About 80 percent of adults experience low back pain (LBP) at some point in their lives. LBP is one of the most common cause of job-related disability and a leading contributor to missed work days.
1 While back pain is incredibly common, the exact cause for an individual’s pain can be difficult to determine. For this reason, up to 90% of cases are labelled as non-specific LBP. The lack of clarity around the cause of pain has led to a variety of interventions. These are often combined and adjusted based on the response of the patient.
Conservative treatment plans generally utilise physical therapy with education around controlled motion in exercise as well as pain modalities such as NSAIDs and heat and ice therapy. There has been a strong shift away from bed rest, inactivity and immobilisation. A simple lumbar support can offer benefit to both aspects of treatment. Lumbar supports act as a postural reminder to patients and limit range of motion ensuring safer movement patterns. 1 They also provide short-term pain relief for patients suffering from non-specific back pain allowing them to remain active, engaged in the workforce and out of bed.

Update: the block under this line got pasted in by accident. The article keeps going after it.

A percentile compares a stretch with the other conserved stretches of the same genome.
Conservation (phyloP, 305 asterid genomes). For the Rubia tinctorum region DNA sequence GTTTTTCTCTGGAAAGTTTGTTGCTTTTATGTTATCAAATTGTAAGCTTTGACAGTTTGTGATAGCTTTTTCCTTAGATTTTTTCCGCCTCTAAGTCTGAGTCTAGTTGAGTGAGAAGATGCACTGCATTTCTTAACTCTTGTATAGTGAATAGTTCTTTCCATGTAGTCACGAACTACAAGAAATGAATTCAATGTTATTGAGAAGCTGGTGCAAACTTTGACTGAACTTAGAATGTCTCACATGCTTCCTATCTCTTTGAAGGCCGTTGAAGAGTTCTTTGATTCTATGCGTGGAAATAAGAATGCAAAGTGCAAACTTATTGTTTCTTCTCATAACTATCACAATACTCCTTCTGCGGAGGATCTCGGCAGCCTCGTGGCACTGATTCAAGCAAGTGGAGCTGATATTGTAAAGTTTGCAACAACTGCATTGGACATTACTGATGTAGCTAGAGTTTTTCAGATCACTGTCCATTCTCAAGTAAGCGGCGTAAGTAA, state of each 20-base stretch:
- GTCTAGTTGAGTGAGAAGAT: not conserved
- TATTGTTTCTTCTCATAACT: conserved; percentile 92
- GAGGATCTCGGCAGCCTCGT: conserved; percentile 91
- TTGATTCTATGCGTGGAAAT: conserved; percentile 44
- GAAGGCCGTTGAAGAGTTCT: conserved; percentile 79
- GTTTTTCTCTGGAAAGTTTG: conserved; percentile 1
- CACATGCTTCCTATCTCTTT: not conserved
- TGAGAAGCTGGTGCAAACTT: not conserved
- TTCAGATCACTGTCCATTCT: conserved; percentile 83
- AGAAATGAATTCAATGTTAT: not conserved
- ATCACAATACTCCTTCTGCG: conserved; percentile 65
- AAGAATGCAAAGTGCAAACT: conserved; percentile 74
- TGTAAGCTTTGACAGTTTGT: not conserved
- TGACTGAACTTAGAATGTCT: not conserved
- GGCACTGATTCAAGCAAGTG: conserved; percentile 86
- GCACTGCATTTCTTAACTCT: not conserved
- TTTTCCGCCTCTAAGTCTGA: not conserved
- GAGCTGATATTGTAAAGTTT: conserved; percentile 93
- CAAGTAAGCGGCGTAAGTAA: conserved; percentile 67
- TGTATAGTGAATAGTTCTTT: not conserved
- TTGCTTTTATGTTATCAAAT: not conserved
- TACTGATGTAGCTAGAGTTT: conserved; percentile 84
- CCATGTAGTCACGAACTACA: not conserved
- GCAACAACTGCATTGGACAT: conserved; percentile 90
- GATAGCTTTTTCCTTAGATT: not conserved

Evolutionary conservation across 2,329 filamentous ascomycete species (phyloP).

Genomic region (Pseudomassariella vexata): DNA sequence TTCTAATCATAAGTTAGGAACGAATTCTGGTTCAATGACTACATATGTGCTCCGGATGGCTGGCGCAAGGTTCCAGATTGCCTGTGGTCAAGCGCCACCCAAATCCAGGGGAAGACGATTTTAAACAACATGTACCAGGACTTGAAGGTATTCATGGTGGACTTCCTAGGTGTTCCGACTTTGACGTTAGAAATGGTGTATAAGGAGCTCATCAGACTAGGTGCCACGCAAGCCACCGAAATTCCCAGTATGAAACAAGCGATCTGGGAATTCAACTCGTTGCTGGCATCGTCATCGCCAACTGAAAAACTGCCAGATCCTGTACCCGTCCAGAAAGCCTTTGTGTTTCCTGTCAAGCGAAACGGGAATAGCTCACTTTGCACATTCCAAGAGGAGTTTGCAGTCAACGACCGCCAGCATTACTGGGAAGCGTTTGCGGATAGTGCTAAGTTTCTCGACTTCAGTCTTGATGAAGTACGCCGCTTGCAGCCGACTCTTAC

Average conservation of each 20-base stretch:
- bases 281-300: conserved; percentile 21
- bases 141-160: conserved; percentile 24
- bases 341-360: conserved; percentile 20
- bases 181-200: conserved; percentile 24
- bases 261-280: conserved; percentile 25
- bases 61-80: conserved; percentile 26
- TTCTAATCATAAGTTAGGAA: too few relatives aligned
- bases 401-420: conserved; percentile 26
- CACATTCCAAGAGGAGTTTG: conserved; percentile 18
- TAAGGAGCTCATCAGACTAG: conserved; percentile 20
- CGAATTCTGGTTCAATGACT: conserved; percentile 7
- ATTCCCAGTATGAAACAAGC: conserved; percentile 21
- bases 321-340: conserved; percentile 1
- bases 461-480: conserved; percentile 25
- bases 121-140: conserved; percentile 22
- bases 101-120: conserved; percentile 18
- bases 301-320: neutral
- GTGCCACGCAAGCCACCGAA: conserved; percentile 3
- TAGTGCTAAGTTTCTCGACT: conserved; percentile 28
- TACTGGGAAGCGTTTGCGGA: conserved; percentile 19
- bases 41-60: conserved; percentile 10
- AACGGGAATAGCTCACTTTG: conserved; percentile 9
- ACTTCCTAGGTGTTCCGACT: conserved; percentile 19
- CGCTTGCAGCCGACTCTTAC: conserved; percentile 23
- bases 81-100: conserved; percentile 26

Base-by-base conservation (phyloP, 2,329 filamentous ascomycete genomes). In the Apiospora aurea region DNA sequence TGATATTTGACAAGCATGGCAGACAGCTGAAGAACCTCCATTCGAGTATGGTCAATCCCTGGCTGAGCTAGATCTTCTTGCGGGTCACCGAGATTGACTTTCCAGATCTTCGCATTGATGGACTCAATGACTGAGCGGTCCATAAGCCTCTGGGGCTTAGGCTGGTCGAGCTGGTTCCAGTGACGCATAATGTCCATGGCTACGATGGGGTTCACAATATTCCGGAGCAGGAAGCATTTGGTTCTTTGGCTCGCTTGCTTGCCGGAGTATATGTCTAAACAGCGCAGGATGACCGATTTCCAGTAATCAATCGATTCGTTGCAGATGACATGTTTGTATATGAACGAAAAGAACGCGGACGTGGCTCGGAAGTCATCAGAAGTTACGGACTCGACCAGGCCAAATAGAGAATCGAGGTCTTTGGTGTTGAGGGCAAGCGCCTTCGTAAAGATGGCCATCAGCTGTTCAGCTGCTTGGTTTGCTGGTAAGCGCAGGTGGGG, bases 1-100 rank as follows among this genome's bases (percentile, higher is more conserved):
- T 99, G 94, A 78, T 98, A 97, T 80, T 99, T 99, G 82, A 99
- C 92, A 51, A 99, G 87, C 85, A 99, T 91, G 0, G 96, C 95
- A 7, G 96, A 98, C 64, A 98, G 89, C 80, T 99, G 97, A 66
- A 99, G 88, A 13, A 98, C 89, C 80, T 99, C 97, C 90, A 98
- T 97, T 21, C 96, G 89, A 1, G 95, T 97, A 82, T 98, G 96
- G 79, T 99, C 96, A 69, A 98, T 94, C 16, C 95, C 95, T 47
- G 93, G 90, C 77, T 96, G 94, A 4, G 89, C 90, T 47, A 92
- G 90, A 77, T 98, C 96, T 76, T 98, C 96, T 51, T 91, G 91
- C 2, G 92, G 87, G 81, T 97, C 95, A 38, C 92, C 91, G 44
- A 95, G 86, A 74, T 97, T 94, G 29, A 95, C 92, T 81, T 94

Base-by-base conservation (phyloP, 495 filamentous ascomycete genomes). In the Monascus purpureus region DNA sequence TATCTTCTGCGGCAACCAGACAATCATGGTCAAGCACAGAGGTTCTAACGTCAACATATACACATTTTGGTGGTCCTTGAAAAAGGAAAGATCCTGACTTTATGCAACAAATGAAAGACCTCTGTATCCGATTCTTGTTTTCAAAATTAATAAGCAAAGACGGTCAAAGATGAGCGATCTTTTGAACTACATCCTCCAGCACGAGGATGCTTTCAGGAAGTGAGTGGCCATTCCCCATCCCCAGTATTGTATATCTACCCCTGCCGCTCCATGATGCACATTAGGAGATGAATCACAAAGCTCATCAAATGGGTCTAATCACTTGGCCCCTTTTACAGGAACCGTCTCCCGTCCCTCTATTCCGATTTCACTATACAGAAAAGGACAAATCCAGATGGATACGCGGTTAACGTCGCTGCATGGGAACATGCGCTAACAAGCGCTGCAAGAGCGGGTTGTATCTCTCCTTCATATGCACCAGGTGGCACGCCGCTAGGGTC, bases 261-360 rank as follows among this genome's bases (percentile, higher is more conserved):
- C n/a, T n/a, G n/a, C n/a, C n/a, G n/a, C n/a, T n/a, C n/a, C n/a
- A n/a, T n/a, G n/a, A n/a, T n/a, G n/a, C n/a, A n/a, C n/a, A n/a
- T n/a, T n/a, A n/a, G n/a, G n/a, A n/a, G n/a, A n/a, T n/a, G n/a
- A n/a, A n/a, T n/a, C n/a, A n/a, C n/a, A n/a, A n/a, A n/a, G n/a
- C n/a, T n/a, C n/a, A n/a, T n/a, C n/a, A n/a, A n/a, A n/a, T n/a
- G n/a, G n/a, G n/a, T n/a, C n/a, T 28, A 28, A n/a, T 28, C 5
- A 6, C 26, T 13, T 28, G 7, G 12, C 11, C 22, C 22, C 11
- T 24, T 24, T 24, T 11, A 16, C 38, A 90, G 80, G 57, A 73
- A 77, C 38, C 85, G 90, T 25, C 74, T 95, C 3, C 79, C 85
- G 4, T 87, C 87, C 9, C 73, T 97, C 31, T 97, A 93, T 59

1,2 Back braces are an economical alternative to pharmacological treatment methods to relieve pain for your patient at home. They are also simple to fit and test for effectiveness in clinic – offering confidence to both the clinician and the patient of a positive outcome.
The DonJoy Lumbar Support Range provides adjustable levels of compression in both the upper and lower back to alleviate lumbar pain. Designed for acute, subacute and chronic levels of lower back pain, the range consists of semi-rigid structures, such as dorsal stays, to limit ROM and provide additional support and stabilisation to the sacro-lumbar area.
While some studies have shown that wearing a back brace could have negative effects, such as muscle wastage and skin lesions, it is important to note that there should be a strong emphasis on patient education when prescribing a lumbar support. It is critical that your patient is aware of how to correctly wear the lumbar support at home and the length of time it should be worn to ensure that the patient does not become reliant on the brace.
nih.gov. Low Back Pain Fact Sheet | National Institute Of Neurological Disorders And Stroke. [online] Available at: https://www.ninds.nih.gov/Disorders/Patient-Caregiver-Education/Fact-Sheets/Low-Back-Pain-Fact-Sheet [Accessed 10 March 2020].
Rosenthal, R. and Spencer, S., Prospective Study Of A Lumbar Back Brace In An Interventional Pain Practice. [online] Practical Pain Management. Available at: https://www.practicalpainmanagement.com/treatments/bracing/prospective-study-lumbar-back-brace-interventional-pain-practice